Austin, Tex.: City for Retiring in Good Health

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Austin, Tex.: A Great Large City for Retiring in Good Health

For retirees looking to relocate, Austin's low taxes could be a main attraction.

Austin, Tex. Thinkstock

Population: 931,830

Cost of living: 96 (national median: 100)

Median home price: $209,000 (national median: $185,000)

Healthy highlight: A 10-mile hiking and biking trail that encircles Lady Bird Lake

See Also: 12 Great Places to Retire for Good Health

The city where Whole Foods was founded takes its healthy living seriously. Residents of the Zilker neighborhood, for instance, are steps away from Zilker Park, a green space of more than 350 acres. Outdoorsy options include sand volleyball courts, disc golf, bo­tanical gardens and Barton Springs Pool, a natural, spring-fed swimming hole that's open year-round. (Residents older than 62 pay only $1; once you hit 80, you get in free.) On Lady Bird Lake, a reservoir on the Colorado River, you can canoe, kayak or float on stand-up paddleboards. The park also hosts free Shakespeare productions, musical theater and concerts.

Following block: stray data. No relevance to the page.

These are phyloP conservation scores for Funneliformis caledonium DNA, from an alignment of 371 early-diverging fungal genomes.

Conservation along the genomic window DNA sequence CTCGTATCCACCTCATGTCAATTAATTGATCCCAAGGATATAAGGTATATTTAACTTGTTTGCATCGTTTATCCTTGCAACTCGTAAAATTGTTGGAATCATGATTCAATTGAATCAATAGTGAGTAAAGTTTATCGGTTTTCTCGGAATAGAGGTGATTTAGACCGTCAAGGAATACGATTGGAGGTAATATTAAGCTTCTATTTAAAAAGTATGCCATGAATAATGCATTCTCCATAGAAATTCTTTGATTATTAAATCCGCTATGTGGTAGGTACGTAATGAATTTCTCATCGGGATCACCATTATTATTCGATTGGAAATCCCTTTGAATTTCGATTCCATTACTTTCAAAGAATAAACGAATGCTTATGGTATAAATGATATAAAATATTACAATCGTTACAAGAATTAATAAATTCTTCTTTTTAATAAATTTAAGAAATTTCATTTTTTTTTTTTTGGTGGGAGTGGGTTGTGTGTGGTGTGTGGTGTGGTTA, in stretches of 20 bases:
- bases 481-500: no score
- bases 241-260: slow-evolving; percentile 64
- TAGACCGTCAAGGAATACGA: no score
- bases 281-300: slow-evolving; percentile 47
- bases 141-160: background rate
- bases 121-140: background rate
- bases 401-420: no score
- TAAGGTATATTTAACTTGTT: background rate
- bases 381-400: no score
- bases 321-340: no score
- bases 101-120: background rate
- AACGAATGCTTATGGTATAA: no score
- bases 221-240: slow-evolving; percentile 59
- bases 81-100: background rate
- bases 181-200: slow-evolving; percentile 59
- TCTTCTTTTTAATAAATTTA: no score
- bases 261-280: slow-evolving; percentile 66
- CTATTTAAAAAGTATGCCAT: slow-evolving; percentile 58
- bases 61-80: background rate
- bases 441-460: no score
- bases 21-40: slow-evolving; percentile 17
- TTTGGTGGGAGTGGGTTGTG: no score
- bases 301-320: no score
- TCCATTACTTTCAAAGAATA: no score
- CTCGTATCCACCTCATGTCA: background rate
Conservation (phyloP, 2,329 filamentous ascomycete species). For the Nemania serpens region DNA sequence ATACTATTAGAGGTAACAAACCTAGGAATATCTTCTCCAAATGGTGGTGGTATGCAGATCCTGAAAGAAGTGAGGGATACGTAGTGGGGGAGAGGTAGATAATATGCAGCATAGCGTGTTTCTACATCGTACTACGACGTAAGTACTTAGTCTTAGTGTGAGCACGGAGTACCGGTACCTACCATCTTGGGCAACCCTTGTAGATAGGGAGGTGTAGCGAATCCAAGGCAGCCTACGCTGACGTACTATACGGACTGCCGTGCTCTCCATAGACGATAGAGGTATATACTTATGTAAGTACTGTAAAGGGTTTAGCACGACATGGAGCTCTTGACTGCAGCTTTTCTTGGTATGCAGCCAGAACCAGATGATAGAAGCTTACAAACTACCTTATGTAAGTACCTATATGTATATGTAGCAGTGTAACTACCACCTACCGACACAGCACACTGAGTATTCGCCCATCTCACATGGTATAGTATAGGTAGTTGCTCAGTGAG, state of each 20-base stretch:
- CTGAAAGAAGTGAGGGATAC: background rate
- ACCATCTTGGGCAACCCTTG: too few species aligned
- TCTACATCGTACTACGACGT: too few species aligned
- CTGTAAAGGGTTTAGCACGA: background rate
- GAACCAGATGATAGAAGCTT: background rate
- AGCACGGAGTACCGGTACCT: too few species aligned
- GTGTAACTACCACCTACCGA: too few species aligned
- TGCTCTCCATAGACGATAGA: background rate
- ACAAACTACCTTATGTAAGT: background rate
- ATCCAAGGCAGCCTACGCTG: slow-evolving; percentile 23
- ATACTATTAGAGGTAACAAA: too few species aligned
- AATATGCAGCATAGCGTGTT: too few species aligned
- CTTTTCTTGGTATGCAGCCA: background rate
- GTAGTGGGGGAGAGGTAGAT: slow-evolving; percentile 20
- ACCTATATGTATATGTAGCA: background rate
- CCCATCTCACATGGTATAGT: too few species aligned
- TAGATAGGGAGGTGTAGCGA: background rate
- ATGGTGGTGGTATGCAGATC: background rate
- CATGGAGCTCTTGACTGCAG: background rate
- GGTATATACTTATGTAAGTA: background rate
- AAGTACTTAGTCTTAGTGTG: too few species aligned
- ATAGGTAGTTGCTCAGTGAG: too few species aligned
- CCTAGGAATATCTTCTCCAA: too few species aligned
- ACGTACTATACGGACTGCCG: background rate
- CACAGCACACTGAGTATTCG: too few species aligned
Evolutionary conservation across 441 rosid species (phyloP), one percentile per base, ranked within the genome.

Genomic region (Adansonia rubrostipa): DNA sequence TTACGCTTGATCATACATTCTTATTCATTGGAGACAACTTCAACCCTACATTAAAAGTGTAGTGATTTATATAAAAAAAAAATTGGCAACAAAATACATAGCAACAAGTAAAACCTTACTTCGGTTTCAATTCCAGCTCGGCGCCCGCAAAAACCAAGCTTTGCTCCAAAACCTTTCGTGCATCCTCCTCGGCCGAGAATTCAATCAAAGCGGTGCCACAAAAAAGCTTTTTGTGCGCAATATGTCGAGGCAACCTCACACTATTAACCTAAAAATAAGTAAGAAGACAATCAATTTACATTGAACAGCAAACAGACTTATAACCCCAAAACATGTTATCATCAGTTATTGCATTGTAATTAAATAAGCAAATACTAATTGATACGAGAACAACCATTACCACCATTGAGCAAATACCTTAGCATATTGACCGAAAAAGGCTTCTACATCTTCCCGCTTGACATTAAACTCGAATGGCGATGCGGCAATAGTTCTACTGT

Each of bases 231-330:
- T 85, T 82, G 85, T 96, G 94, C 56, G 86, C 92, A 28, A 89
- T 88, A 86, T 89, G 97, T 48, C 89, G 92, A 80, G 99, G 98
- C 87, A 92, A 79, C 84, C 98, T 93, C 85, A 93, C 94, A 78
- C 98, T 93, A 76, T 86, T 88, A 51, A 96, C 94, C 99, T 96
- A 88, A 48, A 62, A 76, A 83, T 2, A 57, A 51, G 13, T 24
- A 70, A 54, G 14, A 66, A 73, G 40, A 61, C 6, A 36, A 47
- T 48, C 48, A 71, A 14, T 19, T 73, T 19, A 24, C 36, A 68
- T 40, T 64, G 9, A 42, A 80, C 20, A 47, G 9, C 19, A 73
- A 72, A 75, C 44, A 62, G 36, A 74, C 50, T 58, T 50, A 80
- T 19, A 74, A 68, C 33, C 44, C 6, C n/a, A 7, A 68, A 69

Beyond its outdoor amenities, "Zilker is almost two types of living," says longtime resident David Piper, 62, a novelist and painter. The tranquil interior is full of big, old trees, while the business strips of South Lamar Boulevard and Barton Springs Road are lined with shops, restaurants and bars, such as Uncle Billy's Brewery and Smokehouse. Piper can walk from his home to downtown Austin in less than 20 minutes. The peace is disturbed only during concerts or music festivals, such as Austin City Limits and SXSW, when performances take place in nearby parks. (On the bright side, you can sit on your porch and listen free, says Piper.)

As for the rest of Austin, its many attractions include film festivals, taco trucks, barbecue joints, live-music venues (even at Whole Foods) and—for a little something weird—the world's largest urban bat colony, under the Congress Avenue Bridge.

St. David's South Austin Medical Center, a few miles from Zilker, offers specialties including women’s health, heart and vascular care, and oncology, and it is home to Austin’s only bone-marrow transplant program. Seton Medical Center Austin is the only hospital in central Texas that performs heart transplants.

You'll pay for the prox­imity to downtown—and for the convenience of bypassing Austin's worsening traffic. Single-family homes start at $600,000, says Socar Chatmon-Thomas, former chair of the Austin Board of Realtors. Retirees tend to live in townhomes with small yards or condo townhouses, which go for $450,000 or more. Renting a two-bedroom, two-bath apartment can run $2,000 per month. But Texas has no state income tax, nor does it tax any retirement income.

See Also: 10 Best States for Retirement